No. I am not talking about taking the sacrament of priesthood or brotherhood or being a nun who is called to live a holy life only for Christ.

I mean if a man tries hard to find a partner but it seems he is always failing in his life to find a partner so, in that case, is that man called by God to live alone forever as long as he lives, spend time praying to God and serve the people of the society by good, generous, loving, caring, and honest deeds? Is not taking the sacrament of marriage a sin even when it's not his choice?

I could be wrong but I saw statistics that about 0.99999% of people around the world would never have a relationship. So this question.

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    Possibly, but if so he doesn't tell us directly. Instead the NT teaches that singleness is a normal state - we're all born single, and over half of everyone who gets married will be single again, either from death or divorce. We're called to contentment, which is not always easy, and to seek satisfaction in our relationship with God. But God may use all that time to prepare us for a relationship in later life.
    – curiousdannii
    Dec 29, 2019 at 14:27
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    @curiousdannii Very balanced : agreed. Therefore, I say to the unmarried and to the widows: It is good for them if they remain even as I am; neveretheless etc.
    – Nigel J
    Dec 29, 2019 at 14:47
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    Matthew 19:10-12 the gift of singleness
    – User 14
    Dec 29, 2019 at 15:40
  • 1
    Question is filled with internal contradictions and assumptions. Badly constructed. Jan 1, 2020 at 5:55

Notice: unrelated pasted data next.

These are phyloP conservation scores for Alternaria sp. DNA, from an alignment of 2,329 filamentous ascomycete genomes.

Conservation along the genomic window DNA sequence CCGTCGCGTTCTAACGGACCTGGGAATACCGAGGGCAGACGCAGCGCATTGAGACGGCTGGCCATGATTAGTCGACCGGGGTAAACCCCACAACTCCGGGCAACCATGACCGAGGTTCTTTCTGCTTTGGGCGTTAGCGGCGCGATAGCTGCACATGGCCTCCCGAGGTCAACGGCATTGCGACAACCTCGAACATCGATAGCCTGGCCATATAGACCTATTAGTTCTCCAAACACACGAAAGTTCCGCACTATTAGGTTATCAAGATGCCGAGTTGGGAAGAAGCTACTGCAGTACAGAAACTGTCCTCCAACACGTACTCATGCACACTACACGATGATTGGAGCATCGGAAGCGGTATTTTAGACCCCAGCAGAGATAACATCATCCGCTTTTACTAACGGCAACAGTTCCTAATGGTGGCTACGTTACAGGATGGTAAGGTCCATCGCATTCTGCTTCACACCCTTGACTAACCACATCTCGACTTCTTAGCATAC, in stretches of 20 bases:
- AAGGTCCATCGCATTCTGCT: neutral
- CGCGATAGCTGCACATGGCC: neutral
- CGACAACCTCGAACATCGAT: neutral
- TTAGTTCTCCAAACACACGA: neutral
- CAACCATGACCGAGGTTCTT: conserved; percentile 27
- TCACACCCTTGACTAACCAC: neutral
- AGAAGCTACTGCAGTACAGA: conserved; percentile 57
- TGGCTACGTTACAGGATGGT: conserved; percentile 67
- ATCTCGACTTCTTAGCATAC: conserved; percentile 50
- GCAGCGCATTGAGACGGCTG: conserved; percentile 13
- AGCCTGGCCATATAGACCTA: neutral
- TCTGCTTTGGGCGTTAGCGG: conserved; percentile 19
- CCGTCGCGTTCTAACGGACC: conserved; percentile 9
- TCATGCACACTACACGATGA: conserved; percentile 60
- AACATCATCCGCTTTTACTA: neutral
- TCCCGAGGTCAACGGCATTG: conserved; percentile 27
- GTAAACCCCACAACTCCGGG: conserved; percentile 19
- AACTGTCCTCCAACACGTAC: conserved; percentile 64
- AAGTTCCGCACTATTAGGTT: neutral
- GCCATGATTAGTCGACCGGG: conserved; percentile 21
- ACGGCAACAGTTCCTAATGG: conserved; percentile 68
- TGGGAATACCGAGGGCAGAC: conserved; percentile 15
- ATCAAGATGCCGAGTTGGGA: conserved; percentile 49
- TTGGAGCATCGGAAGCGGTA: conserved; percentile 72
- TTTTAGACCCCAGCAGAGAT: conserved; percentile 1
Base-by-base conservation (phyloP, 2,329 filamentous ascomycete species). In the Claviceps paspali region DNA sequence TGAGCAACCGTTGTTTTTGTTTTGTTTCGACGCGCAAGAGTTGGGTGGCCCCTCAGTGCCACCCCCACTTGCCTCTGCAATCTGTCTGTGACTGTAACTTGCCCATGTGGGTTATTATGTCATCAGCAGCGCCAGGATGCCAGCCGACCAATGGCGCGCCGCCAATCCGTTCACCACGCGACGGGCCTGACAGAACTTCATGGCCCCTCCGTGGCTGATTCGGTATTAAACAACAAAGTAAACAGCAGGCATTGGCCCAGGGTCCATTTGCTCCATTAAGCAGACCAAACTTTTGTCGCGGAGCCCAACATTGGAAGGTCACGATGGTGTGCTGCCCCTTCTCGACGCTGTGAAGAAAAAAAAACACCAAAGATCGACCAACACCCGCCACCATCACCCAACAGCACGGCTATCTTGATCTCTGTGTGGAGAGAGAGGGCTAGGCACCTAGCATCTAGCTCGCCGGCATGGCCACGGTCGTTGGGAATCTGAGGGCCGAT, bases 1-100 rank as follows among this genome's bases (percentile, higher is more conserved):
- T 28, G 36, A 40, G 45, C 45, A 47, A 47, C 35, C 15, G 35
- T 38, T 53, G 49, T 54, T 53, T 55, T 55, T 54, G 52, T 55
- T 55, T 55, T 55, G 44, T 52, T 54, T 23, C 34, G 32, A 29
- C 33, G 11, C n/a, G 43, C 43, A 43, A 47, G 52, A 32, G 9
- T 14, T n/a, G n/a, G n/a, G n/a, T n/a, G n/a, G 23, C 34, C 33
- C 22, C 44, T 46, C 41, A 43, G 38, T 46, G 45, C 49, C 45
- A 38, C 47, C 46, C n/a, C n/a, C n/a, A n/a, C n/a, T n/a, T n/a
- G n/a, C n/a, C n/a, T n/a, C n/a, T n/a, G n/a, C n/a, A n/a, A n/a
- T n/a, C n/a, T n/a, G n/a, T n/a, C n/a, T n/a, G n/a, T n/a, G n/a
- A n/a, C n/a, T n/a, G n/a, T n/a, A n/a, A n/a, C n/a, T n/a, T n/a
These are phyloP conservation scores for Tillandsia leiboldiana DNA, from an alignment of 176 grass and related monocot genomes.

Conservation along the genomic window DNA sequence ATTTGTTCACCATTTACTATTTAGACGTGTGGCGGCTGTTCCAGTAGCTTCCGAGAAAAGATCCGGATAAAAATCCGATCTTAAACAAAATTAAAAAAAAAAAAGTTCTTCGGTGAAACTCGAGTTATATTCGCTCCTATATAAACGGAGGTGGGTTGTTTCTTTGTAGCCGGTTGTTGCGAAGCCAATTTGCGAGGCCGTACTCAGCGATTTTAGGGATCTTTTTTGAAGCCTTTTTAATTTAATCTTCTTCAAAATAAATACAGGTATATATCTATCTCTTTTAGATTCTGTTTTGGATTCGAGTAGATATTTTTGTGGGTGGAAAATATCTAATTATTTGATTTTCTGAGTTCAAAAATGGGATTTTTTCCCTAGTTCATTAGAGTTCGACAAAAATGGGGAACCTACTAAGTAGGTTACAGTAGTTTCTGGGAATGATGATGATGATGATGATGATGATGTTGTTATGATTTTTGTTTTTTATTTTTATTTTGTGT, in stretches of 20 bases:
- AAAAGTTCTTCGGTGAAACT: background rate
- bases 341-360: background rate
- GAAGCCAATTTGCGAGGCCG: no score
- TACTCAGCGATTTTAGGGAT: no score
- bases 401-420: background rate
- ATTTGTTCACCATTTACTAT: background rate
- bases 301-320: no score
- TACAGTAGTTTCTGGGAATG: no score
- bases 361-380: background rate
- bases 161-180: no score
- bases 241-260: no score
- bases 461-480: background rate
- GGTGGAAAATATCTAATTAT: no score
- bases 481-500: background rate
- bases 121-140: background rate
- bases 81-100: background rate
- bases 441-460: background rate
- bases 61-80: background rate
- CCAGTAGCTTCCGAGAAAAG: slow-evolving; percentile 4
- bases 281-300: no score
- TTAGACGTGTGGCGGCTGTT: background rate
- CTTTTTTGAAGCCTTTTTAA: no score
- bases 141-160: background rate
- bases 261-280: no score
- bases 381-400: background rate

• 2
    We need to be clear that "single" is not a synonym for "alone". The Church is not supposed to let single people live in isolation.
    – mwfearnley
    Jan 13, 2020 at 15:49

2 Answers 2


Does God intend or call some people to live alone forever in their life?

The short answer is that it is very possible.

There are four basic states of life within the Catholic Church: marriage, consecrated life, priesthood and the single state as an unmarried lay person.

Trying to find one’s true vocation in life is for some individuals a task that will engulf their entire life.

Only at the end of earthly journey in this world, will some truly know if God really intended some to live single their whole life long. It may be thus true or it may not. When we see Our Lord on the day of our own particular judgement, it will all be revealed. For some, the answer will be yes. For others it will be no, for God will show to us where we may have gone astray in our true vocation.

Pope John Paul II, who wanted to be known as ‘the Pope of the family’, wrote in his familial document “Familiaris Consortio” that those without a family must be able to find their family within the Church. In fact, the entire final section of this document is dedicated to single people.

This is a subject with which John Paul II would have been intimately familiar – by the age of 20, all of his immediate family on earth had passed away, and he surrounded himself with good friends that essentially became his family.

In the document, he wrote: “For those who have no natural family the doors of the great family which is the Church - the Church which finds concrete expression in the diocesan and the parish family, in ecclesial basic communities and in movements of the apostolate - must be opened even wider. No one is without a family in this world: the Church is a home and family for everyone, especially those who 'labor and are heavy laden.'”

The Catechism of the Catholic also recognizes “the great number of single persons who, because of the particular circumstances in which they have to live – often not of their choosing – are especially close to Jesus' heart and therefore deserve the special affection and active solicitude of the Church, especially of pastors.” (CCC 1658). -Is the single life a vocation? Maybe we're asking the wrong question.

I would like simply mention here two things. It would be good to talk to a priest or pastor about this subject matter. They may have some valuable insights in helping one discerning things in life. Secondly, vocations are a challenge. Even Pope St. John Paul II, at one time, considered getting married before entering the seminary. He was young, healthy and handsome. He spoke to his spiritual director and followed the promptings of the Holy Spirit.